Today we are honoring posthumously, Mary Isabell Wiggins MacRae, a true pioneer of Citrus County, our “Woman of the Year”, for her relentless love of the Homosassa area and the drive for accurate accounts of history in Citrus County.

Mrs. MacRae was born in Plymouth, England and a graduate of the University of London. She taught school in London before she met James Alexander MacRae. Her father was a noted archeologist who went on many digs to the Valley of the Kings in Eqypt. Mary Isabell Wiggins and James Alexander MacRae were married on January 6, 1912 in Devonshire, England.

In July, 1914 James MacRae brought his new wife to Connecticut, where she stayed with relatives while he traveled to East Florida to find work. Someone told him about the west coast of Florida and once he saw Homosassa he knew he was home. Homosassa only had 68 residents when they arrived. He returned for her soon after and they began their new life in the United States. In 1916 he bought a general store and together they helped in shipping logs by rail to many cities in the US. In 1921 they established a wholesale fish business, shipping fish to Fulton Fish Markets in New York, Charleston, and Savannah. Along with being a true Citrus County historian, she was running their store, raising their four children, Duncan, Marjorie, Jean and Elizabeth, and found time to be given space at University of Florida to do her research on David L.Yulee.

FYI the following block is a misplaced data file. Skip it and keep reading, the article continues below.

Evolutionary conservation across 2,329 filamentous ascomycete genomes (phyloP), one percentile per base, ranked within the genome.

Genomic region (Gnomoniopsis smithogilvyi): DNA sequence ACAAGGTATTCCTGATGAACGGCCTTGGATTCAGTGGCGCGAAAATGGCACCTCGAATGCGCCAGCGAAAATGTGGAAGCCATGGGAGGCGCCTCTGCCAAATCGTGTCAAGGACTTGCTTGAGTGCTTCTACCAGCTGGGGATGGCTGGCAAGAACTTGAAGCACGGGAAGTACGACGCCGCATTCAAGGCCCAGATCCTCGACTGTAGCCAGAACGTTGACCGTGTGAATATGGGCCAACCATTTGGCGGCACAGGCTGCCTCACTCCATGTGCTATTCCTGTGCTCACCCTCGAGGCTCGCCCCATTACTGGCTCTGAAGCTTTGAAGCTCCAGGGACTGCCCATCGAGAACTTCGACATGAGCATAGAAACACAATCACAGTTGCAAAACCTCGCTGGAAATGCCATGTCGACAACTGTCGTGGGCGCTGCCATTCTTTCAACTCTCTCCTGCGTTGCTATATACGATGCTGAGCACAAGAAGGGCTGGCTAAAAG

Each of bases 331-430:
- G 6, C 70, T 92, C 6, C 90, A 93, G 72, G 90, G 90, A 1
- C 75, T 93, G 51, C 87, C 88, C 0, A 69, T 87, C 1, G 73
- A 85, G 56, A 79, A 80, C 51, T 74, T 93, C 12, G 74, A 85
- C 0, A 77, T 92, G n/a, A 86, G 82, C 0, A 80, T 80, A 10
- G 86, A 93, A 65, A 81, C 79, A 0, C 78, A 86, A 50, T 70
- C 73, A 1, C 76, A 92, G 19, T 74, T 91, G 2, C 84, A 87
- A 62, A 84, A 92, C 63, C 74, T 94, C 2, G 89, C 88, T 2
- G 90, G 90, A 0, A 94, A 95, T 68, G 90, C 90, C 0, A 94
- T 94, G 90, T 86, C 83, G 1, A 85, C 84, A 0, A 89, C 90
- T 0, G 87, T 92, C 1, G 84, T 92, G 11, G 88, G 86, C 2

James MacRae joined the Masonic Lodge in London, and attended meetings in Inverness, Florida. When in London he was Secretary of the London Gaelic Society for many years and was a member of the Presbyterian Church. James passed away in 1953.

James MacRae joined the Masonic Lodge in London, and attended meetings in Inverness, Florida. When in London he was Secretary of the London Gaelic Society for many years and was a member of the Presbyterian Church. James passed away in 1953.

Mary MacRae was a very beautiful, gracious lady, who loved the water and the land. When her son Duncan brought his new wife, Wilma, our guest today, to live on the property Mary told her new daughter-in-law, “Take as many pictures as possible, because it will change”. She loved having people knock on her door and ask questions about the area. She and her husband James loved telling people about their beautiful surroundings on the Homosassa River and loved entertaining for afternoon tea. Wilma and Duncan Jr. felt the same way. Her organizational ability was recognized by then Governor Leroy Collins, when he appointed her to the original advisory council of the Central Florida Junior College in 1957.